Examples of questions I have heard asked at University interviews include:
- What do you have in common with a banana?
- How many bricks are there in London?
- Describe the colour yellow to someone who is blind?
- Who is your favourite spice girl?
The interviewers very rarely want an answer; they may have just made this question up on the spot. It is absolutely not about getting anything right. That would be impossible in most cases and this is what freaks people out. If you can help your child develop some strategies to be able to cope with these kinds of questions and scenarios they will be much better equipped to get through these hoops and progress with their university careers.
Let’s take the first question: What do you have in common with a banana? Tell me about a banana. I imagine you might say it has a skin, it is yellow and bent or perhaps ‘it is a fruit’. Well you have skin so let’s start there. What is skin made from – cells, we all have cells. A banana is a fruit, therefore a plant, think back to Y7 biology lessons – similarities between plant and animal cells. You could actually get some cold hard facts in there if you like! Or perhaps a bit more philosophically – it is a living thing like you, it grew and developed like you did, it matures and then rots. It is all about your train of thought: can you ask the right questions to yourself to steer down an interesting and informative path.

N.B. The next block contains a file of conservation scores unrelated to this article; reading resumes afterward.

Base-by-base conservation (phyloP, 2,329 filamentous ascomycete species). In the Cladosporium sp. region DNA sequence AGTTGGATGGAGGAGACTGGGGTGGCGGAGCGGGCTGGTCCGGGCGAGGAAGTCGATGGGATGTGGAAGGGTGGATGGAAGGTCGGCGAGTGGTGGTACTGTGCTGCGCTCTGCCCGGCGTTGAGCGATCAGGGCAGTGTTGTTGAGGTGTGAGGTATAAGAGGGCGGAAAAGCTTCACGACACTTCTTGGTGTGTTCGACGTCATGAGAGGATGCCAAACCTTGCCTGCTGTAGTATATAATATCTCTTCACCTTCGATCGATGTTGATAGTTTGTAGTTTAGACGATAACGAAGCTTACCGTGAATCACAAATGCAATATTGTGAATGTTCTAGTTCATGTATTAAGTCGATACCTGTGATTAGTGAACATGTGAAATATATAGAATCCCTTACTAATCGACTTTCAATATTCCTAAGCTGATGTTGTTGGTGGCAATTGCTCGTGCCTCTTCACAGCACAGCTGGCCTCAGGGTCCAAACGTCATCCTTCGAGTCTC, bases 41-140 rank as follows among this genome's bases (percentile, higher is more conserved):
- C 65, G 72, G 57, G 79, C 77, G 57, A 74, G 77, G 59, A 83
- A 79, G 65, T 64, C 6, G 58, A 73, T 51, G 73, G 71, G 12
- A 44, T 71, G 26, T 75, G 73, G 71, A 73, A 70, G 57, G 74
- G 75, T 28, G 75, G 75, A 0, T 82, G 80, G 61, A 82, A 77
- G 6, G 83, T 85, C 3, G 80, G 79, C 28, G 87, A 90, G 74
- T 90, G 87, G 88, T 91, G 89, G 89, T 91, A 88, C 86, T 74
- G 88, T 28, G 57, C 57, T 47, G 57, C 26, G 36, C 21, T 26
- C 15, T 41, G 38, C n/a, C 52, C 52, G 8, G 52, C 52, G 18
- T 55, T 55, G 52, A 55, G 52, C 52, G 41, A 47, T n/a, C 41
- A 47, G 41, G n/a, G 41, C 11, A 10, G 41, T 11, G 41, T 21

Why not have a go at the others ….
If you have younger children there are a couple of brilliant books out there called: ‘You Choose’ and ‘Imagine If’ by Nick Sharratt. They are full of lovely illustrations around a theme (e.g. which bed would you choose and why? which way of travelling would you choose and why?). These have started no end of brilliant discussions with my children on trains and buses or in idle moments and I think they are a fantastic tool for introducing this way of thinking.
Another very worthwhile activity is to access TED or TED ED with your children. There are some fantastic, engaging and incredibly interesting talks available on a huge array of topics. Many are just 10-15 minutes long and could be a great stimulus for a really good discussion with your children about a particular topic or even about a particular speaker.
Give it a go – you are the best resource your child has for learning how to be an independent and thoughtful adult. And you never know, you might even learn something about yourself in the process!